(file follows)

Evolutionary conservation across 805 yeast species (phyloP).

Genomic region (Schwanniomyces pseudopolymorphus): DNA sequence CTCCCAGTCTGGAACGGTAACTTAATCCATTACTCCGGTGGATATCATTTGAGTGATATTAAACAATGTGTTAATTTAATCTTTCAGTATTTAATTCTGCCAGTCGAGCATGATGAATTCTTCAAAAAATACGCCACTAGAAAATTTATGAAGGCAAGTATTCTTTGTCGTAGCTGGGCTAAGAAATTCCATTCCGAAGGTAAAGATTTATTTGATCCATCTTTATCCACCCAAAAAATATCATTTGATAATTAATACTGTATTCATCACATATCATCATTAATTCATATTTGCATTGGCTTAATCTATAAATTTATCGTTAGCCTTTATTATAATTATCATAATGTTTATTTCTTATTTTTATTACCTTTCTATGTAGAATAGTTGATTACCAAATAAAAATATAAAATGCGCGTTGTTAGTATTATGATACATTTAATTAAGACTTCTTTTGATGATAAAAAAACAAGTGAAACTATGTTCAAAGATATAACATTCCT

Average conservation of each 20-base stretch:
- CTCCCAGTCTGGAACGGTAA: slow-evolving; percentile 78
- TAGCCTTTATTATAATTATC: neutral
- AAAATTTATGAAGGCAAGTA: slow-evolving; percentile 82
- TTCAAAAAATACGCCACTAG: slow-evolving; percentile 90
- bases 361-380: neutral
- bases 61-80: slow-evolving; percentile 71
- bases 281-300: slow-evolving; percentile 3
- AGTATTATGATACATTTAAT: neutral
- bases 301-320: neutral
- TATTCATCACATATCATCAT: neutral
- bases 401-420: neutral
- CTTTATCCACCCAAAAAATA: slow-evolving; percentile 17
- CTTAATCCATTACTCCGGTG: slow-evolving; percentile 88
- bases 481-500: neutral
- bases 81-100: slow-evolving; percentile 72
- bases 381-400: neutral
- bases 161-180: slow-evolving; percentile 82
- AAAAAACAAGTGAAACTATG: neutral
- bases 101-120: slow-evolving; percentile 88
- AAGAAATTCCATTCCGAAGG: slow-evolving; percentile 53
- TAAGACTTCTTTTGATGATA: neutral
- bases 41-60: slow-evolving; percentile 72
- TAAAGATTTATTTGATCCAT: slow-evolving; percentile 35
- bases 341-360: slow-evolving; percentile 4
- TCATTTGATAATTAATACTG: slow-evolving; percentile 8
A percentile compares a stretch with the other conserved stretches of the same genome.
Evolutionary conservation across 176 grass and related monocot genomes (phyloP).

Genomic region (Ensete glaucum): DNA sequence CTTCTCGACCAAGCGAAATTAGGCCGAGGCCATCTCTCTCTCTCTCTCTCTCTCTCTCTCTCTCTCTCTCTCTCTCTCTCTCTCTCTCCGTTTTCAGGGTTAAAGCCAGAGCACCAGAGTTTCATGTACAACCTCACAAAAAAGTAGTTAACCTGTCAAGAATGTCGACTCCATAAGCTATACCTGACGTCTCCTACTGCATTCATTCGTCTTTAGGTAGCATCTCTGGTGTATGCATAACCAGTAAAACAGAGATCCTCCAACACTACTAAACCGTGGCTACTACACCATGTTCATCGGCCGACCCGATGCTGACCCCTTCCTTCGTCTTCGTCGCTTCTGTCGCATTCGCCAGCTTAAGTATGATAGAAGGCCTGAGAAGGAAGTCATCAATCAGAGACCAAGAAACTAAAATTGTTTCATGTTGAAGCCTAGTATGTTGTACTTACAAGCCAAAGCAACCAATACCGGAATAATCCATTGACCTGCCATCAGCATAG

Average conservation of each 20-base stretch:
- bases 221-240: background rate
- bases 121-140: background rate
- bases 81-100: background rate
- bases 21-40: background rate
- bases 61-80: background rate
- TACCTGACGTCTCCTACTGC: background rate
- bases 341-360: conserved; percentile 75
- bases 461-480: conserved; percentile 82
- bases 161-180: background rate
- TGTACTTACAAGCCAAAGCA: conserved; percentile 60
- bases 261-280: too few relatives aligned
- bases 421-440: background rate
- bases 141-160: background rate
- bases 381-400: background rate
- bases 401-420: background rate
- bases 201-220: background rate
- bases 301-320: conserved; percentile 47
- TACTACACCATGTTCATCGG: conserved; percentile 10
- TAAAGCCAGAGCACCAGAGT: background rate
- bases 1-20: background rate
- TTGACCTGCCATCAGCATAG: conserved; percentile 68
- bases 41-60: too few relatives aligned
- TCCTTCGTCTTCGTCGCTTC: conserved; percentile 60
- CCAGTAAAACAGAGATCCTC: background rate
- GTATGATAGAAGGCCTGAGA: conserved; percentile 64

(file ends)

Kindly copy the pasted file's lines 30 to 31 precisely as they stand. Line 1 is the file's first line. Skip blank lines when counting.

Evolutionary conservation across 176 grass and related monocot genomes (phyloP).

Genomic region (Ensete glaucum): DNA sequence CTTCTCGACCAAGCGAAATTAGGCCGAGGCCATCTCTCTCTCTCTCTCTCTCTCTCTCTCTCTCTCTCTCTCTCTCTCTCTCTCTCTCCGTTTTCAGGGTTAAAGCCAGAGCACCAGAGTTTCATGTACAACCTCACAAAAAAGTAGTTAACCTGTCAAGAATGTCGACTCCATAAGCTATACCTGACGTCTCCTACTGCATTCATTCGTCTTTAGGTAGCATCTCTGGTGTATGCATAACCAGTAAAACAGAGATCCTCCAACACTACTAAACCGTGGCTACTACACCATGTTCATCGGCCGACCCGATGCTGACCCCTTCCTTCGTCTTCGTCGCTTCTGTCGCATTCGCCAGCTTAAGTATGATAGAAGGCCTGAGAAGGAAGTCATCAATCAGAGACCAAGAAACTAAAATTGTTTCATGTTGAAGCCTAGTATGTTGTACTTACAAGCCAAAGCAACCAATACCGGAATAATCCATTGACCTGCCATCAGCATAG